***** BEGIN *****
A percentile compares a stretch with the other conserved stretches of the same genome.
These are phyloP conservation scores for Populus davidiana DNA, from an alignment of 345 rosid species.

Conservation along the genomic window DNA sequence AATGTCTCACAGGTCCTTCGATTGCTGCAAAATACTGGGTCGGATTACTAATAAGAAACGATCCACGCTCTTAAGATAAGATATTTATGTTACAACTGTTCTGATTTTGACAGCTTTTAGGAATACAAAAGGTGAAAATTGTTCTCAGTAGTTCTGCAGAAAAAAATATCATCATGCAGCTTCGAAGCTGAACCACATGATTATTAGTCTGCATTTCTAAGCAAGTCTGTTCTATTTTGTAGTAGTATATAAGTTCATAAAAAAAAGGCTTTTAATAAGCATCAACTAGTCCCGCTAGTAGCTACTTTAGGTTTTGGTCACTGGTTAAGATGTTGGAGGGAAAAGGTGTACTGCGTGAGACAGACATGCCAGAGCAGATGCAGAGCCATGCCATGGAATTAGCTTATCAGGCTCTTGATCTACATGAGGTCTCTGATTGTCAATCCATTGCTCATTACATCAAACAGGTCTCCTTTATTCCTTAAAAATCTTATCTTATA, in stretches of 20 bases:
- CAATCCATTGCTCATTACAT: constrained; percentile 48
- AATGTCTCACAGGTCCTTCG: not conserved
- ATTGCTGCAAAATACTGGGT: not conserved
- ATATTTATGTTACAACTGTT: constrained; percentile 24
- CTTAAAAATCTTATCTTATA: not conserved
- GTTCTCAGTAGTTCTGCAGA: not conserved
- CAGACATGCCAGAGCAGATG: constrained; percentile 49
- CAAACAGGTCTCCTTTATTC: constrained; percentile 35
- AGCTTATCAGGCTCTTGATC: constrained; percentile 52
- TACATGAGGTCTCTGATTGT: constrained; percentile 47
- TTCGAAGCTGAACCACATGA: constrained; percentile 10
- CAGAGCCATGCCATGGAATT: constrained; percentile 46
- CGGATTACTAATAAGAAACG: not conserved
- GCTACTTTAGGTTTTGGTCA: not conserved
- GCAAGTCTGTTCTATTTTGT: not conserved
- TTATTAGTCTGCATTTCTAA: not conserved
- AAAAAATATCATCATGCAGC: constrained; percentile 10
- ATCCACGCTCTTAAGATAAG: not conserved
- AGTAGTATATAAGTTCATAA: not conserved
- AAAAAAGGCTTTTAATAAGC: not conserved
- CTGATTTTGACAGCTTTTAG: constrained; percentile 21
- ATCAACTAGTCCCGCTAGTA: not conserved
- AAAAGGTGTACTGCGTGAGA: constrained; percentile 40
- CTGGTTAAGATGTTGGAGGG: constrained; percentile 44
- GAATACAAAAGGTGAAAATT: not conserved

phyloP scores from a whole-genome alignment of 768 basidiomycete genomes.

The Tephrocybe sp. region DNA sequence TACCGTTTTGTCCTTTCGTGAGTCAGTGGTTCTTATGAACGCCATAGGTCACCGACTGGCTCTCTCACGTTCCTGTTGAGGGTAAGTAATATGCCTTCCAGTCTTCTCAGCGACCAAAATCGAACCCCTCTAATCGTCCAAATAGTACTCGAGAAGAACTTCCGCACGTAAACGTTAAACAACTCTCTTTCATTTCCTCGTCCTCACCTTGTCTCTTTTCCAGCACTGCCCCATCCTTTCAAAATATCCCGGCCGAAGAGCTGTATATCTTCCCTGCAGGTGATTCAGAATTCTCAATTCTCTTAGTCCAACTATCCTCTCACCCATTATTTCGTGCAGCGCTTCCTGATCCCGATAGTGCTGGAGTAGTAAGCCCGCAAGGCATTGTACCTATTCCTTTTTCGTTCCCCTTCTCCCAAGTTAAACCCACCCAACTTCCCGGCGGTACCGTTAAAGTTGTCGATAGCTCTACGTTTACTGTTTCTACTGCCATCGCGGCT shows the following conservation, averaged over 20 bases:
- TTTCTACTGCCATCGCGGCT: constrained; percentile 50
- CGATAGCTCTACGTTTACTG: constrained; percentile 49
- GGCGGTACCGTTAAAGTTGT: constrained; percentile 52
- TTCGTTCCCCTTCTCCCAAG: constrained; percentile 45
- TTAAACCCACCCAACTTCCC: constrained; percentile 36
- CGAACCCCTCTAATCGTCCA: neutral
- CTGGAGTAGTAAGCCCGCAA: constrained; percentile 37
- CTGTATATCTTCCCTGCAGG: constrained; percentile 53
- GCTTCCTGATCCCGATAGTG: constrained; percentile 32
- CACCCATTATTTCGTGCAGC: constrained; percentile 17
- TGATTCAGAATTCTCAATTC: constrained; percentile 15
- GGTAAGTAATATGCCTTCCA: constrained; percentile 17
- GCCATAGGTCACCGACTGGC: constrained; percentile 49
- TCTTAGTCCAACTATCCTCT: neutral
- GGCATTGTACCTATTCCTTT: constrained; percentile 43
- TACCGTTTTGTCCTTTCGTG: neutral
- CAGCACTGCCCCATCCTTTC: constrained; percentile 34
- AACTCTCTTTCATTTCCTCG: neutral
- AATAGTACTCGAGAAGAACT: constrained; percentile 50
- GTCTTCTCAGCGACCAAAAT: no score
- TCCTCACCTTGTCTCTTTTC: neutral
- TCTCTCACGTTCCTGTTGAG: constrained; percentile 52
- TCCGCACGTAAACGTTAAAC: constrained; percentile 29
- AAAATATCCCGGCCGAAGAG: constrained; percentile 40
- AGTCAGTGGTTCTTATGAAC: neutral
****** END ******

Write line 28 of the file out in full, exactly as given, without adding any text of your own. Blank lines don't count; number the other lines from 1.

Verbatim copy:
- GAATACAAAAGGTGAAAATT: not conserved